The Amazon Go store in the land of the deep-dish pizza and vegetable-laden hot dog opens today (Sept. 17), and will keep the same 7am to 8pm operating hours. And beyond Chicago, Amazon has plans for stores in New York and San Francisco, the company confirmed last week, which signals that the machine-learning technology that powers the stores is leaving its testing phase. Amazon now has a total of four Go stores, with the other three in Seattle.

    In terms of US adoption, Amazon seems ahead of the curve. Globally, it isn’t alone in providing this kind of store experience. In China, Tencent, Alibaba, and JD.com are also trying to use facial recognition and radio-frequency tags on products to achieve the same goal.

    Analysts are expecting a massive rollout of Amazon stores, which replaces the traditional checkout process with cameras and sensors that recognize when a customer with the Amazon app picks out a product. Their account is charged automatically when they leave the store. Retail real-estate guru Joe Sitt, founder and CEO of Thor Equities, predicted last week that Amazon could expand to 1,000 locations in the next 10 years.

  3. kalenjin shared this story from FlowingData.

    There are endangered species where the remaining few in the world could fit on a single car train. Mona Chalabi for The Guardian imagined such a scenario.

    Usually when we talk about scale and putting numbers into perspective, it’s about imagining the large ones. What does a million look like? A billion? Chalabi’s illustrations take it the other direction.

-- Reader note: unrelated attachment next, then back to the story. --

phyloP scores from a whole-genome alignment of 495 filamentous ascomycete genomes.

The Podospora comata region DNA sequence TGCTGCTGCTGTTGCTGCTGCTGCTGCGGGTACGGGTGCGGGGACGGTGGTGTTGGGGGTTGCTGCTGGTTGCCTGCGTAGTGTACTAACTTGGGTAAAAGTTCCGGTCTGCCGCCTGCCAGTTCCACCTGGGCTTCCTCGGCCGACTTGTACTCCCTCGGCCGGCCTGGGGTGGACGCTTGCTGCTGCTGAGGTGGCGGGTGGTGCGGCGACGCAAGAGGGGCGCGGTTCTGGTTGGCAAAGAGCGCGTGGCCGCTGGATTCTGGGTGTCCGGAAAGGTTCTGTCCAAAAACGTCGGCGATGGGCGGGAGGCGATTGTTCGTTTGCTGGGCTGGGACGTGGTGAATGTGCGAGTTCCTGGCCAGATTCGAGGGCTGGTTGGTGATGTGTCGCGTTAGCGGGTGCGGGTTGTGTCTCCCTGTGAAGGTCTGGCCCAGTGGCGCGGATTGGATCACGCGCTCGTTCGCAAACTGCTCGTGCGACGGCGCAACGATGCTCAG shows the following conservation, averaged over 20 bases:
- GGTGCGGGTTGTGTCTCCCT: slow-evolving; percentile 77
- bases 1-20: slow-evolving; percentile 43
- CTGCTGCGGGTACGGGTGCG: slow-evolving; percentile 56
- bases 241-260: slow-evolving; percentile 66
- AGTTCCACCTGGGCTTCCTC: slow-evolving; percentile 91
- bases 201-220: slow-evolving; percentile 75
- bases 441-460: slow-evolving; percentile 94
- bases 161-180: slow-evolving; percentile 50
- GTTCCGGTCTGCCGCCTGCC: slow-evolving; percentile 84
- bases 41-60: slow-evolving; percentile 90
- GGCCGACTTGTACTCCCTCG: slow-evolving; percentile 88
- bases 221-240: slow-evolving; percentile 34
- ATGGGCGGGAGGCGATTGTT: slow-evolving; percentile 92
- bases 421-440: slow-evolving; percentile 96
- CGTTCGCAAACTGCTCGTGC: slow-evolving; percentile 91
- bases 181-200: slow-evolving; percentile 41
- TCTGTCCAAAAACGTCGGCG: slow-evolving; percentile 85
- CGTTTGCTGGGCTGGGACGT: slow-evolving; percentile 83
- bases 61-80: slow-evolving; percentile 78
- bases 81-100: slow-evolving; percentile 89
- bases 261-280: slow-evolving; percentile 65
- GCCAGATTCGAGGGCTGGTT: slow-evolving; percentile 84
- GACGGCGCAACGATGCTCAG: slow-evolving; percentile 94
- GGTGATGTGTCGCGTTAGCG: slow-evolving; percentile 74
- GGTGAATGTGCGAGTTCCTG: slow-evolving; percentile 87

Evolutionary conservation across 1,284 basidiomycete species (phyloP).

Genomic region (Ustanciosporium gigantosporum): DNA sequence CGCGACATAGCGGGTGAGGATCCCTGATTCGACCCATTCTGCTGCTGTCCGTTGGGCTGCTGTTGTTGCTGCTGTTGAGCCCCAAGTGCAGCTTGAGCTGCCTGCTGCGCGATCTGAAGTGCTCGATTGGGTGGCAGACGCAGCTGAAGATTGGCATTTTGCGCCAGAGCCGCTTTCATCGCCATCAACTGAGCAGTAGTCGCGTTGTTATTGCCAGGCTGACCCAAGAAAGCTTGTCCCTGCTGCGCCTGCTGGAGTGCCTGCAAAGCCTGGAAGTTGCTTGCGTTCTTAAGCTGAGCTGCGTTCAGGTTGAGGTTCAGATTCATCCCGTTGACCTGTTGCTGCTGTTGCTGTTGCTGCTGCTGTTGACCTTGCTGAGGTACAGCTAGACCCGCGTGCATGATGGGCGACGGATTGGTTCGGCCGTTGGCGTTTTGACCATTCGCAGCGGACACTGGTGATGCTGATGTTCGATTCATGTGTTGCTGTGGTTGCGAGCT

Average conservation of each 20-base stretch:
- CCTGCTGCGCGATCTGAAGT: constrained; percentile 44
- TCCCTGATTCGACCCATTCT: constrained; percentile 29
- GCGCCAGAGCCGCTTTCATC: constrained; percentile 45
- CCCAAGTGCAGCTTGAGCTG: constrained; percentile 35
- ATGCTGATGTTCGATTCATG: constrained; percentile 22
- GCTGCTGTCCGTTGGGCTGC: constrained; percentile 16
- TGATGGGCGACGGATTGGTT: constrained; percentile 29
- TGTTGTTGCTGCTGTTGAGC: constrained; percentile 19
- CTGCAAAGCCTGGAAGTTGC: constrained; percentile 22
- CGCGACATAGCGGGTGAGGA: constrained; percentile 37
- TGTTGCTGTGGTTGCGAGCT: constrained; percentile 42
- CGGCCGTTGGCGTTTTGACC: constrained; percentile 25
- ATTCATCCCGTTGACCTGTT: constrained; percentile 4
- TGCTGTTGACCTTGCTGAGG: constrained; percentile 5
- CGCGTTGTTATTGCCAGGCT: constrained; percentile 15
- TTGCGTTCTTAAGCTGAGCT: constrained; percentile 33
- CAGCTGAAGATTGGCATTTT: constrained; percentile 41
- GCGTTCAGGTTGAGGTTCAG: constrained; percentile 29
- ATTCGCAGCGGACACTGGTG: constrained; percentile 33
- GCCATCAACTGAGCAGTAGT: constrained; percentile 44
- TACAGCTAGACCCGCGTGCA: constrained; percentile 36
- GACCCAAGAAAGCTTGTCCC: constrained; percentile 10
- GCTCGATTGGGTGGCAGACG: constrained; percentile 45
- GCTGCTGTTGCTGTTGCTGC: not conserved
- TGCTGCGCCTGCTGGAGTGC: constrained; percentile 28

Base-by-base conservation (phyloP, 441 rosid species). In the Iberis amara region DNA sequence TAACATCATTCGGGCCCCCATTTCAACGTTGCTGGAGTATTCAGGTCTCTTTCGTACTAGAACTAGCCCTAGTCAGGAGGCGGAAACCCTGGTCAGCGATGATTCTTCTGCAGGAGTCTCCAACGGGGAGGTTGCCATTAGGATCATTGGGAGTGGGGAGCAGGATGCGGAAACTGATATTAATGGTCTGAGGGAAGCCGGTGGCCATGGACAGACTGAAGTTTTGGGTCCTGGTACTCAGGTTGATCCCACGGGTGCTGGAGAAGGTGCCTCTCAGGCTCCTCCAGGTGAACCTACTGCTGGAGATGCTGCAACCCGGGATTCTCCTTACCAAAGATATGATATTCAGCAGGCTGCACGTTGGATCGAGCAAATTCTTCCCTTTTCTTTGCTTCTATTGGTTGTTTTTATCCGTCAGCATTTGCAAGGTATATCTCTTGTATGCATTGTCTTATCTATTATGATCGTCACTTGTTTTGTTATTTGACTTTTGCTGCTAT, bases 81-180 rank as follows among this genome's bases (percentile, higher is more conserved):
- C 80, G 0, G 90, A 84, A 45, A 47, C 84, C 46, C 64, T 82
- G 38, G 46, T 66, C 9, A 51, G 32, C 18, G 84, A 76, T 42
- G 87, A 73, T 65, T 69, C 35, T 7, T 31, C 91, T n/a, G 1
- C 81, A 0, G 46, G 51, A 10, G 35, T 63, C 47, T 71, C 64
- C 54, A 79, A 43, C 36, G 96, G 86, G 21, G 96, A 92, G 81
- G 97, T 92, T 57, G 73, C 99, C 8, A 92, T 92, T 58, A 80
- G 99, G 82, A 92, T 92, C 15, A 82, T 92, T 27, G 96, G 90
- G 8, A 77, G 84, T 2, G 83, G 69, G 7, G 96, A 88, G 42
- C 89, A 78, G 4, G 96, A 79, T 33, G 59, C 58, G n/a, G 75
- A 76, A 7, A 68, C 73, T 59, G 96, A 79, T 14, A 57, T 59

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  4. kalenjin shared this story from Feed: All Latest.

    Napster cofounder Sean Parker and biologist Alex Marson on the coming power of Crispr.
  5. kalenjin shared this story from ETFdb.

    Vanguard has slowly been expanding its lineup of ETFs designed to provide investors with total market coverage all in one product.

    It’s had the Vanguard Total World Stock ETF (VT A+) for more than a decade and recently launched the Vanguard Total Corporate Bond ETF (VTC n/a). This week, it added another for the entire global investment-grade fixed-income market.

  6. kalenjin shared this story from FT Trading Room.

    Interactive Brokers will transfer from Nasdaq in October
  7. kalenjin shared this story from CBC | Canada News.

    Narwhal among belugas

    An unusual visitor has been hanging out in the St. Lawrence River for the past three years: A narwhal, more than 1,000 kilometres south of its usual range. And it appears that the lone narwhal has been adopted by a band of belugas.

  8. kalenjin shared this story from CBC | Canada News.

    Artificial intelligence

    The Trudeau government is eager to test whether artificial intelligence (AI) software can help deliver federal programs more efficiently. Justice Canada is among the first out of the gate, with a pilot project to experiment with AI in tax litigation cases - even before clear ethical guidelines have been established.

  9. kalenjin shared this story from CBC | Canada News.

    thievingcat

    Owner Shawn Bell said his cat Bella first started bringing home garments last summer, but that the behaviour has since escalated at an alarming rate.

  10. kalenjin shared this story from naked capitalism.

    Looking at the costs of and some possible responses to regulatory capture.